Objects and components are pluggable
A principal feature of both object and component based design is pluggability or
'polymorphism': the ability of one component (or object) to work with a variety of others.
For example, a drawing editor should be able to work with a variety of classes handling
a different shapes; a distributed program should be able to work with components driving
different communications protocols. In each case, one component only knows the interface of the other —
not the details of how it works or what it does. The drawing editor can tell all its shapes to paint
themselves on the screen, without knowing whether they are circles, triangles, or a mixture;
the distributed system sends material to its counterparts through the communications line
without being affected by the choice of protocol. We can extend or change such programs by
adding or substituting new classes (of objects or components), and without altering the rest.
An essential in such schemes is the definition of the interface: one object doesn't care
how the other works, or what it does in detail; but it does have to know what requests it can send.
Polymorphism is one of the most powerful principles of software engineering, allowing us
to create very extensible and flexible systems. We can make kits of components that can be
configured in ways not envisaged by the kit's designer (rather like Lego).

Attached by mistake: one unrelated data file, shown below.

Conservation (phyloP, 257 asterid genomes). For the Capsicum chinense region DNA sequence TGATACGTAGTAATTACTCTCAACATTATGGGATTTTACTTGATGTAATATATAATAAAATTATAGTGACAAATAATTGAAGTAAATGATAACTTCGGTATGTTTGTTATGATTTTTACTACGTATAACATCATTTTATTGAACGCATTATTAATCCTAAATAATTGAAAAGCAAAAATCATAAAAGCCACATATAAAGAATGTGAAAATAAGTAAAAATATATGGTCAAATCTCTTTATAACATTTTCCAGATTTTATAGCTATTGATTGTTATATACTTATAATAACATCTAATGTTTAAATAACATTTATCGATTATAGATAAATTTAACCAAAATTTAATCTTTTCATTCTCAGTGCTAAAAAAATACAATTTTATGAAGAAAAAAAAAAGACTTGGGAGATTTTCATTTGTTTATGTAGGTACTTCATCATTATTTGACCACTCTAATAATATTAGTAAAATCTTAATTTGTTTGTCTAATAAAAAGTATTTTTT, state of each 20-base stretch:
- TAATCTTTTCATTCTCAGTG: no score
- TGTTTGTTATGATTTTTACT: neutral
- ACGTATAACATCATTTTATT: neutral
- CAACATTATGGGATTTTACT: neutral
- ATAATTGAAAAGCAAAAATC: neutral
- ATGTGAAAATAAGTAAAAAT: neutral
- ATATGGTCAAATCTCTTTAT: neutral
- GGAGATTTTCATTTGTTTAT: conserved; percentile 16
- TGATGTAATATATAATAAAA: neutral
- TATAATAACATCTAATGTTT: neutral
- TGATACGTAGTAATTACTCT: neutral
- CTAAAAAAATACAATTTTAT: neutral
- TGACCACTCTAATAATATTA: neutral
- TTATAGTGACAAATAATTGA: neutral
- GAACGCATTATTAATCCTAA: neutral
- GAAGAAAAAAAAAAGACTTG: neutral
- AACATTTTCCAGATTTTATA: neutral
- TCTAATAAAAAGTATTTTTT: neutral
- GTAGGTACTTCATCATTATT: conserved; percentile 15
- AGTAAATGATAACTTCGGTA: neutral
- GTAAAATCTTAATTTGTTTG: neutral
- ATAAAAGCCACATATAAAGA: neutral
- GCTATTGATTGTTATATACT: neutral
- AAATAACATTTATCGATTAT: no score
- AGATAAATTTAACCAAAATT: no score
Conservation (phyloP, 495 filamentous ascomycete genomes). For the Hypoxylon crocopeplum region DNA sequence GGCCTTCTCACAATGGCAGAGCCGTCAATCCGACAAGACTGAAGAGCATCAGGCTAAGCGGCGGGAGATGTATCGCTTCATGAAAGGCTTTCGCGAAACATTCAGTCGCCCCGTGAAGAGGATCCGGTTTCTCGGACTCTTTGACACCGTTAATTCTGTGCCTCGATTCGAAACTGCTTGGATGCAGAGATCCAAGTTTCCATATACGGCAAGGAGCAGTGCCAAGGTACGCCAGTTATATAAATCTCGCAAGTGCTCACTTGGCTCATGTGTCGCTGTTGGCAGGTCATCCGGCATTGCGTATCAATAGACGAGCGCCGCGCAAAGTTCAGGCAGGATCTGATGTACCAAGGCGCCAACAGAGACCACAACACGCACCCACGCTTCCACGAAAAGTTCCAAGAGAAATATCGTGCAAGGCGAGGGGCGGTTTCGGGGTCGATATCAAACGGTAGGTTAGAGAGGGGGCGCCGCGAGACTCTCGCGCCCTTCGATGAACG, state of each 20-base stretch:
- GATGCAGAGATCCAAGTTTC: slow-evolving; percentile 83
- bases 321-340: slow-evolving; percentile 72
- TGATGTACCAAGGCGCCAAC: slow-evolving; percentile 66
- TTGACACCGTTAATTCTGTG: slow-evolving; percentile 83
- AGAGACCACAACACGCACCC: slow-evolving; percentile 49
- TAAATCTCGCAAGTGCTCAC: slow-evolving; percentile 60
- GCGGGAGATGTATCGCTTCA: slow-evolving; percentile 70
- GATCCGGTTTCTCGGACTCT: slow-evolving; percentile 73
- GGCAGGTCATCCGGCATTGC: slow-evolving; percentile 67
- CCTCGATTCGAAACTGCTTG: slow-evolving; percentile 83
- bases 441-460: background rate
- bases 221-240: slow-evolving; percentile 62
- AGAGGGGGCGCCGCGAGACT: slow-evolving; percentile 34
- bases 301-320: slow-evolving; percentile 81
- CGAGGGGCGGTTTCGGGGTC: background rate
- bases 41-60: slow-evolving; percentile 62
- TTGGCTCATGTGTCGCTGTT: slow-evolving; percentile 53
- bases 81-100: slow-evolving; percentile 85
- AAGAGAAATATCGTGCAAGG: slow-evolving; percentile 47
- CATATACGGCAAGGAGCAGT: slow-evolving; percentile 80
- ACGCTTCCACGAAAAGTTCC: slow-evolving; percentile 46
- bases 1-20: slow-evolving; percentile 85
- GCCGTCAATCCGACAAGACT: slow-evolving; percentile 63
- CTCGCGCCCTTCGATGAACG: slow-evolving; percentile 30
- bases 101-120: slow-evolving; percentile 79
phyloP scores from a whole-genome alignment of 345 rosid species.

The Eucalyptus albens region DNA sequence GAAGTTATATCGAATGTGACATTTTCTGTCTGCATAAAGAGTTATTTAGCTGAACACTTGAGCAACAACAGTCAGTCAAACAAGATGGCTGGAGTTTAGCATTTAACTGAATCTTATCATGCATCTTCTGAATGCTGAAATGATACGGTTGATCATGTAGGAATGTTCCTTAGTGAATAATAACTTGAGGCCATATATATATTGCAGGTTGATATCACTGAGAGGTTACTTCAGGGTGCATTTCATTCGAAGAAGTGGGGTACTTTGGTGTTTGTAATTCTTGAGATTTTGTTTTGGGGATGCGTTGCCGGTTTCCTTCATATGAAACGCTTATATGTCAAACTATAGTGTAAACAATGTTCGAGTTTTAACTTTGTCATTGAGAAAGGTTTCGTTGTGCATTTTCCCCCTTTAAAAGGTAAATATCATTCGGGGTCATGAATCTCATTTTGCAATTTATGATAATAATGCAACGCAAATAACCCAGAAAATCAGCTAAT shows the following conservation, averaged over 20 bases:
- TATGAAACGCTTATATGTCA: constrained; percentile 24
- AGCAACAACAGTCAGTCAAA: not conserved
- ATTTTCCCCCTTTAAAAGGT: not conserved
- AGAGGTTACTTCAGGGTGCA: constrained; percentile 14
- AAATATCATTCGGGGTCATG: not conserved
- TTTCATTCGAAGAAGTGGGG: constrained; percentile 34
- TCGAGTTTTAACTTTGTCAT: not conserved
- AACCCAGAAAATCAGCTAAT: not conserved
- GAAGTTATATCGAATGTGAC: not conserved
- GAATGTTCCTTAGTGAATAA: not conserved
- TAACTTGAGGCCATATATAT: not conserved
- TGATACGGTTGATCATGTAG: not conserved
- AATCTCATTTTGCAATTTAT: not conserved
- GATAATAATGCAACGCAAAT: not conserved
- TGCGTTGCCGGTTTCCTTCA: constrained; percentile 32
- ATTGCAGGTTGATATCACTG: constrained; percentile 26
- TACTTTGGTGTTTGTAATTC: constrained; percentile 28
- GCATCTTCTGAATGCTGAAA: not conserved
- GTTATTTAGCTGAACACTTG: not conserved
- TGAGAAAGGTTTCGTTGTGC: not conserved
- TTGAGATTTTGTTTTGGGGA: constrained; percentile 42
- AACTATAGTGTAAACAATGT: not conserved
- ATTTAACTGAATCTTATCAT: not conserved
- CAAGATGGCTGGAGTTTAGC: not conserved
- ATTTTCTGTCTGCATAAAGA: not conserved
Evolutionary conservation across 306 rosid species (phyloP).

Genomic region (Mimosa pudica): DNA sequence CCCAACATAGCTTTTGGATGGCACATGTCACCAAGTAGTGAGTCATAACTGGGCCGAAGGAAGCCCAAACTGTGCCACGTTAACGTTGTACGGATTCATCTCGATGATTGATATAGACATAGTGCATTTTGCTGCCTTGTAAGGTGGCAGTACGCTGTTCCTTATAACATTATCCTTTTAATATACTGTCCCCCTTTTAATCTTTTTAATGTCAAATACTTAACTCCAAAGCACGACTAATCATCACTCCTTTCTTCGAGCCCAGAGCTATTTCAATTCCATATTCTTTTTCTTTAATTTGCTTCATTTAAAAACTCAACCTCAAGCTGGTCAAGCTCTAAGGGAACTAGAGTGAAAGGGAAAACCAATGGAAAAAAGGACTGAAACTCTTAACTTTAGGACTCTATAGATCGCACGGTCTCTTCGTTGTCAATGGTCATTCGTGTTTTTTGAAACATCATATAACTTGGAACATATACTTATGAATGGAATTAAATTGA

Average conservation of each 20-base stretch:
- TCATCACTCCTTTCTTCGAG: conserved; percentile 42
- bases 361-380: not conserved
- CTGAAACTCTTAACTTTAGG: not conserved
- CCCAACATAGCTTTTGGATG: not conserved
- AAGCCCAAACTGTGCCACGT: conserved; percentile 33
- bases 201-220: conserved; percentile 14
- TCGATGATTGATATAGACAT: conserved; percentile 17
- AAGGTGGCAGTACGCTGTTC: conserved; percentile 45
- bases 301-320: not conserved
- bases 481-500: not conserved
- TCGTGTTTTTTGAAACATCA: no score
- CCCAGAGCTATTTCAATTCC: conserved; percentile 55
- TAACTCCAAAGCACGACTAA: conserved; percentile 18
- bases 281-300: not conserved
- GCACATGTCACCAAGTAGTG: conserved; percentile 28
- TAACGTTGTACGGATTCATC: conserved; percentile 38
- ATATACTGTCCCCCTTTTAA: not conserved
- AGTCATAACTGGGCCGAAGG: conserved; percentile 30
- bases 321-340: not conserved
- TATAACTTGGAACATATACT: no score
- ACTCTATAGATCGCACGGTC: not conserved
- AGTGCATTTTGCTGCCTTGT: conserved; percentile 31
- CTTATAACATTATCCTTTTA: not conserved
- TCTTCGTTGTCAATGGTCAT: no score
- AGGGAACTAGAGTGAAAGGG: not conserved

But how do you test such systems? How do you test the components? One feature of CBD is that,
as the designer of a component, you do not know what other components yours will be coupled
to at run time: that is determined by another designer, who takes your component as a black
box and assembles it with others. (The distinction between the two designers is like the
designer of a Lego brick and the designer who makes a house from them.)
Verification for pluggable components
Two sets of software developer deal with each component: its designer, and its clients,
who assemble systems or larger components within which it is used.
Building reliable components is a much tougher job than building a conventionally modular system.
In the latter, if there is any question about the interfaces of your module to another,
you can peer over the partition and have an informal chat about it with the other module's designer.
But if you're designing components, you don't know who that other designer might be;
and they might be in another company; and the other component might not have been thought of yet.
This separation also presents an obstacle to testing. It's difficult to do exhaustive
tests if you don't know what components it will be used with. For example, the drawing
editor could be tested with some basic shapes like squares and circles; but we can't be
sure that it will work with any new class of shape that might be invented next week.
The distributed system might appear to work atop RMI, but will it still work if COM is substituted?
Because the clients do not see its internal workings, they are restricted to black-box tests.
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